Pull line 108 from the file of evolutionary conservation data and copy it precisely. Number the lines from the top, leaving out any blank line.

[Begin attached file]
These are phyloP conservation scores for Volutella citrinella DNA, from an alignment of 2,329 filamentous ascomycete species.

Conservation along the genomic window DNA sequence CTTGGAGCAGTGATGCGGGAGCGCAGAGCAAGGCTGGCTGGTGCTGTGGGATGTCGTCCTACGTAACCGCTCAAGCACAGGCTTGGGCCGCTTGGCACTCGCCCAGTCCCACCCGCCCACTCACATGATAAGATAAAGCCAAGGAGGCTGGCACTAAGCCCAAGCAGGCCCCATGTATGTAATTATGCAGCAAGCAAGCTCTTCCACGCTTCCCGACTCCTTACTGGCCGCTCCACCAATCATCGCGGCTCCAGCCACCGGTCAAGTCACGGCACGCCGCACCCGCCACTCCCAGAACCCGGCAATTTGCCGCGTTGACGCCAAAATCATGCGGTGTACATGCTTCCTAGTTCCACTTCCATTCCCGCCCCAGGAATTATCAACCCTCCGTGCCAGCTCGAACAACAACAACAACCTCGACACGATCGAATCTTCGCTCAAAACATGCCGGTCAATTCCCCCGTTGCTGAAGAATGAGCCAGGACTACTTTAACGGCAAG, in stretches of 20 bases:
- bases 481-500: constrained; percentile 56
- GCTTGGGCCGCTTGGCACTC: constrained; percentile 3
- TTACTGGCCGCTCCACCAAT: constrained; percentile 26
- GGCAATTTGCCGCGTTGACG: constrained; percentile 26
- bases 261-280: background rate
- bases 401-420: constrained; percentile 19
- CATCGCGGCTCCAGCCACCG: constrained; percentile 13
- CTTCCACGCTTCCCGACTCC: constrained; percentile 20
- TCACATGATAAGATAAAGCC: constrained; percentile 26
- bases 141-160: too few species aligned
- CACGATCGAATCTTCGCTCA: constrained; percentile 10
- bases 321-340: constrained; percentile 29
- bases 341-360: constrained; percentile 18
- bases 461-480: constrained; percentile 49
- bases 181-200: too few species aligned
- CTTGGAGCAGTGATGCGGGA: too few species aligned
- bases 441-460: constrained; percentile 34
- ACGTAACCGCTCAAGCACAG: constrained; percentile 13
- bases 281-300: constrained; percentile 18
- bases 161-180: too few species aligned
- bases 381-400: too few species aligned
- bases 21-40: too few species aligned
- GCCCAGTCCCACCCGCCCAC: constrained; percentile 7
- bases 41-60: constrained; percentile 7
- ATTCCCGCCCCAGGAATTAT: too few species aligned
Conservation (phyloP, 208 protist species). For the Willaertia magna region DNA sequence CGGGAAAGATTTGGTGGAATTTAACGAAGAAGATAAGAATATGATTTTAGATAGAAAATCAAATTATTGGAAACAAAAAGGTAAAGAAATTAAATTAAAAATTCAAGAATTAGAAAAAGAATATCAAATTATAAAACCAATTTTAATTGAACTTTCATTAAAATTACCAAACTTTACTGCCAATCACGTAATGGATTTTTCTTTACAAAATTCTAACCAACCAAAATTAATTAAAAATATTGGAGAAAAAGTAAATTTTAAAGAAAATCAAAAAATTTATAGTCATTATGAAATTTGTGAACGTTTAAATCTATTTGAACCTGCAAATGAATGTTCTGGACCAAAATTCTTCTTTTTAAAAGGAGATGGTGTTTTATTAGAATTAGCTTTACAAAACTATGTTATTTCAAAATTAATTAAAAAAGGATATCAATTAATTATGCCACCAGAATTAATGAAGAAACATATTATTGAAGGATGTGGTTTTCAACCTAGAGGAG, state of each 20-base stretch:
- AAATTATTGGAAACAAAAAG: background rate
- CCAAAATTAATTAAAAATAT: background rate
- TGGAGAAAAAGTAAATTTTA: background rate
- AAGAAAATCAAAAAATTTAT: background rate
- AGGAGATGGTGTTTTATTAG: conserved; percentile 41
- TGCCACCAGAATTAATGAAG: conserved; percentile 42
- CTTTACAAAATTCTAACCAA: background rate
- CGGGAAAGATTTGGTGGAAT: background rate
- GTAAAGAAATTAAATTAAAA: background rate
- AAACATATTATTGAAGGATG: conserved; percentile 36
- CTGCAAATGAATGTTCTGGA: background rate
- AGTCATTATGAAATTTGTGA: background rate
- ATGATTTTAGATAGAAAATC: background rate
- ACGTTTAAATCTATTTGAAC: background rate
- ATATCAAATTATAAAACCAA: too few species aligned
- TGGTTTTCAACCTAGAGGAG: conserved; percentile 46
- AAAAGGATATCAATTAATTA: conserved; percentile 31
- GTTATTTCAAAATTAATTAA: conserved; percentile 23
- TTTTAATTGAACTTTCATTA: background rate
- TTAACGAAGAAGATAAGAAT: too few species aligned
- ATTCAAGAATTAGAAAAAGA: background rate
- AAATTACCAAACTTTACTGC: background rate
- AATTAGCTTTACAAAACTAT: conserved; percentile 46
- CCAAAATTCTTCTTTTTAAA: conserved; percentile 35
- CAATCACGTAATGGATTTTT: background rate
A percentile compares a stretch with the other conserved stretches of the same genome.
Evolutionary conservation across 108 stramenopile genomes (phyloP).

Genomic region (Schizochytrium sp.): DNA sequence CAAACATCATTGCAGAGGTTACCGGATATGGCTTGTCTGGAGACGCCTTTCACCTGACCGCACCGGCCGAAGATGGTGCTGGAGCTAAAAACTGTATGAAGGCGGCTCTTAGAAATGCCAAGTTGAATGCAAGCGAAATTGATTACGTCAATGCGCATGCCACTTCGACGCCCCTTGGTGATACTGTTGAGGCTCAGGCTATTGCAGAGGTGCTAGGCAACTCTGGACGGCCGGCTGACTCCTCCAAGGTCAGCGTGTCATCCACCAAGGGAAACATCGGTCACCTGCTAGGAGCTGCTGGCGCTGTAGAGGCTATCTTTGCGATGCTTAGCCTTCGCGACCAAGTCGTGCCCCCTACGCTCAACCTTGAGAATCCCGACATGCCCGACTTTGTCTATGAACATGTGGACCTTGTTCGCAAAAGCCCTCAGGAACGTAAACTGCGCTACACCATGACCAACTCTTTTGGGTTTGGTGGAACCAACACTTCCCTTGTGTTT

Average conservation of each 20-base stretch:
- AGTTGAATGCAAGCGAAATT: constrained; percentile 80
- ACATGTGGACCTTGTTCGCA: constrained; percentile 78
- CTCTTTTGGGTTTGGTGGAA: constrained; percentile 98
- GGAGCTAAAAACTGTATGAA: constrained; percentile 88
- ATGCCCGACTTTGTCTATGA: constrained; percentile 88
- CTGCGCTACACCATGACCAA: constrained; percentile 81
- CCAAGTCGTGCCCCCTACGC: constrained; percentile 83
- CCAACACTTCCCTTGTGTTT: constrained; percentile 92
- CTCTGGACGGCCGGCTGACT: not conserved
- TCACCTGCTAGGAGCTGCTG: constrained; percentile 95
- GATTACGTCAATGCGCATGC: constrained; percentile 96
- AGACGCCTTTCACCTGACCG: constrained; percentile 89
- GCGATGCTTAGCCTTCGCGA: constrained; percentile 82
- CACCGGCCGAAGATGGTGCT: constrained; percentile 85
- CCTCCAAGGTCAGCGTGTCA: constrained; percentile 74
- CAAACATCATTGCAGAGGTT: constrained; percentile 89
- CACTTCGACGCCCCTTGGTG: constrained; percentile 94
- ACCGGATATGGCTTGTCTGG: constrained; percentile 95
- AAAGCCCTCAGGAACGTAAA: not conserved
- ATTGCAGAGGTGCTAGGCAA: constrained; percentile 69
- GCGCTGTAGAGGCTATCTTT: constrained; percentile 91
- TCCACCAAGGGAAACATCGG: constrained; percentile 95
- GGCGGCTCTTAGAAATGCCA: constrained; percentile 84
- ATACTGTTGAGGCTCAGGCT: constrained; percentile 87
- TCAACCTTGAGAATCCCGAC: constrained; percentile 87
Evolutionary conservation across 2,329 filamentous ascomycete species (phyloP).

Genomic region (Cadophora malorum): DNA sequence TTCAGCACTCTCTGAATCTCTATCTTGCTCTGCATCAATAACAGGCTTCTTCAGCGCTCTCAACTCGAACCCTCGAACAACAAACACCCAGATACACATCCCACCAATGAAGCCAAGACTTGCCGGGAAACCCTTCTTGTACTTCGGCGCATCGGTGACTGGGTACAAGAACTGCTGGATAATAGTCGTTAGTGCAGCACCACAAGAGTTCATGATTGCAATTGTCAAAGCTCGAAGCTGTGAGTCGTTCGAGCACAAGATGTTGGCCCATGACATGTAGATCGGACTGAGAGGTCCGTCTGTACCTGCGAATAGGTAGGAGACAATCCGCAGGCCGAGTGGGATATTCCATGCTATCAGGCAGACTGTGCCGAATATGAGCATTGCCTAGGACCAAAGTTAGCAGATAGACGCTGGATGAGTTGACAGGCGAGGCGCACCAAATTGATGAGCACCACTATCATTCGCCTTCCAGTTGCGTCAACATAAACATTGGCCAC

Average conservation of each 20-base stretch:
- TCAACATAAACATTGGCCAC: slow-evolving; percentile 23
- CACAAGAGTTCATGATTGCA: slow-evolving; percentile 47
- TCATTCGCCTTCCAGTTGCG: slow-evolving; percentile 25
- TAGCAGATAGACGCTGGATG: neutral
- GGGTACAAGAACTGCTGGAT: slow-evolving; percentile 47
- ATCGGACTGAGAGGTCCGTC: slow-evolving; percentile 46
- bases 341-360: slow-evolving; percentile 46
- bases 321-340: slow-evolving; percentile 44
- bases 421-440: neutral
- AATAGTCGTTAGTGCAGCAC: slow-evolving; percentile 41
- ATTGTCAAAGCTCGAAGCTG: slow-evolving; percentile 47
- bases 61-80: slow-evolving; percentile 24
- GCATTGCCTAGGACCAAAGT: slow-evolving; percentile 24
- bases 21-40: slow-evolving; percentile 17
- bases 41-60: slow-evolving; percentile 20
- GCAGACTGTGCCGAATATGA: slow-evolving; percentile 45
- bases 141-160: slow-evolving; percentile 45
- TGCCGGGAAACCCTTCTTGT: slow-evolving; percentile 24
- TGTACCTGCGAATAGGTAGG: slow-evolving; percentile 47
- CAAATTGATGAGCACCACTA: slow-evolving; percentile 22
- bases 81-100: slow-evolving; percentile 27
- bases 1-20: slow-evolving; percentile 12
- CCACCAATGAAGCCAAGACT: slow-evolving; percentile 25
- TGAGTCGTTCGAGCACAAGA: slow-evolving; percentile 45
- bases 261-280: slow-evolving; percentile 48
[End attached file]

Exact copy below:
- CCACCAATGAAGCCAAGACT: slow-evolving; percentile 25